Published on August 1st, 2011 | by Em Dash6
Em Dash by Hale Yeah
8 Reasons You Shouldn’t Play Roller Derby
#8: You are too busy. Like, really too busy. Like, you have six kids and two full-time jobs and you live an hour away from the nearest league and your mom is sick and you are also passionately committed to your garden, and you just can’t make it to 2 or 3 practices a week. Roller derby is incredibly time consuming, and on top of practice, you’ll have league committee work and bout production and promotion to do. Even if that doesn’t sound like a lot, it is. Roller derby will completely take over your life, and what’s more, you’ll let it. It’s that awesome. But if you don’t have the time to commit, then you’ll be letting down your teammates and leaguemates who depend on you to be at practice and help your league run.
#7: You can’t take a hit. No, really. If you can’t take being hit, sometimes illegally, this is not the sport for you.
#6: You just want to wear fishnets and glitter. Roller derby is a real sport and we train hard. If you’re not interested in being an athlete, you should find a different hobby. That said, if you want to train hard AND wear fishnets and glitter, then this definitely IS the sport for you.
#5: You can’t afford to. You don’t have to be rich to play derby by any stretch of the imagination, but it’s an incredibly expensive hobby, and there are some things you will just have to pay for. Dues, for example. They tend to range from $25-50 per month, depending on your league. Skates and safety equipment can get expensive very fast, and when your pads wear out, they need to be replaced. If you’re on a traveling team, expenses can really soar. Before you commit to joining a league, ask a current skater to tell you what her yearly derby expenditure is, and then make sure that’s within your budget.
#4: You aren’t a team player. Roller derby is incredibly co-operative, and a team of moderately good players who are totally in sync and work together well will usually beat a team of awesome skaters who are lone wolves. You can be a star in derby, but usually, it’s your teammates who help you shine.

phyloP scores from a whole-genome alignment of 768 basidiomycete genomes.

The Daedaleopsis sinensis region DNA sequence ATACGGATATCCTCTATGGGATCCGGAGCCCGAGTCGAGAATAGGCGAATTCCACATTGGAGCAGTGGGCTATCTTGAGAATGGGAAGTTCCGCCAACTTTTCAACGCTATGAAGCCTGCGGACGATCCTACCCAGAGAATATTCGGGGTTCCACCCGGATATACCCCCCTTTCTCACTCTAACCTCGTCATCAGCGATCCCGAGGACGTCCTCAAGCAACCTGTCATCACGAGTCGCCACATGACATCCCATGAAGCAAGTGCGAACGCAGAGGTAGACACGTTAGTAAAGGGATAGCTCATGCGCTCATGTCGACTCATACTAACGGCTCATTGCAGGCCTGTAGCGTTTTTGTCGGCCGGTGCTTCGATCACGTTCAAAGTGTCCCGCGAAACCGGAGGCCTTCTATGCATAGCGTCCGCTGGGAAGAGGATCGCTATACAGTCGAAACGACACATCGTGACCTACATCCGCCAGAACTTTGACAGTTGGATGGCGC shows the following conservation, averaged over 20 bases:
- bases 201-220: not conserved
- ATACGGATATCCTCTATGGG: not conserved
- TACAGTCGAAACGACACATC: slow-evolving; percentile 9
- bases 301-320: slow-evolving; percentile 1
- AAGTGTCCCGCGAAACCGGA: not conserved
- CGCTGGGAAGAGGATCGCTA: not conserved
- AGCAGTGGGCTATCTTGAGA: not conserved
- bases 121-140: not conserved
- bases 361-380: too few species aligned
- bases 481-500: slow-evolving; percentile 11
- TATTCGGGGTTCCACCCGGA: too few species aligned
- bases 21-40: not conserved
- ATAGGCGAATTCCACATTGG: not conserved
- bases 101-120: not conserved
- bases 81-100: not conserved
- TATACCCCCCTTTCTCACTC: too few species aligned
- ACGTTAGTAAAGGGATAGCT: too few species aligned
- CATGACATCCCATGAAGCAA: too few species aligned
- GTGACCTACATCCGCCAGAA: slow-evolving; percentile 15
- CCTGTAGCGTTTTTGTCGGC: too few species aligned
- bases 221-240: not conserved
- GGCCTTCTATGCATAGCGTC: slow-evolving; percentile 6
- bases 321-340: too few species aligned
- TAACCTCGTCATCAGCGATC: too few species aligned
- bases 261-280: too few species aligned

#3: You have a bad attitude. This is part of the whole “be a team player” section, but nothing brings a team down faster than one skater muttering on the bench, cursing at the refs, or just generally skating around with a storm cloud over her head. This is not to say that you can’t have a bad day or get frustrated–we’ve all been there. But if you can’t shake it off and approach the sport with a positive attitude, you’ll hurt your team’s morale. Your teammates are trying hard to learn and play the sport–don’t distract them with your negativity.
#2: You can’t take criticism. If you’re coming to derby for the first time, there is a LOT you won’t know. It’s not a sport any of us grew up with, so even if you have a skating background or a team-sports background, there will still be a lot about rules and technique that you’ll have to learn. And that’s OK! It’s one of the things I like most about the sport–constantly feeling like I’m learning and growing. But part of the learning process is knowing how to accept feedback, even critical feedback, with grace, and how to take that feedback and use it to get better. Sometimes you’ll get bad advice, and that’s OK, too. Everyone is still learning how to play the sport, and different people have different styles. Something that works for you might not work for someone else. Just keep an open mind, try everything once, and always remember to say thank you when someone gives you advice.
#1: You can’t afford to get injured. Unfortunately, injuries do happen, and when they do, they can be very expensive. If you have a physical job (construction worker, dog walker, babysitter, massage therapist), an injury can make work impossible for a few days, a few weeks, or even a few months. And even if you have good insurance, a lot of stuff isn’t covered–co-pays, bandages, crutches, physical therapy, acupuncture, etc. If you don’t have insurance, you can end up owing thousands of dollars even for a relatively minor injury. It breaks my heart to include this one, but it’s true. If you can’t afford to get injured, you shouldn’t play derby.
But if these things aren’t true, then you definitely SHOULD play roller derby. It’s hard, and it’s time-consuming, and you will sometimes cry with frustration, but you’ll get to spend your time doing something really fun and rewarding with an incredible group of people. After four years of playing, I can’t imagine my life without roller derby.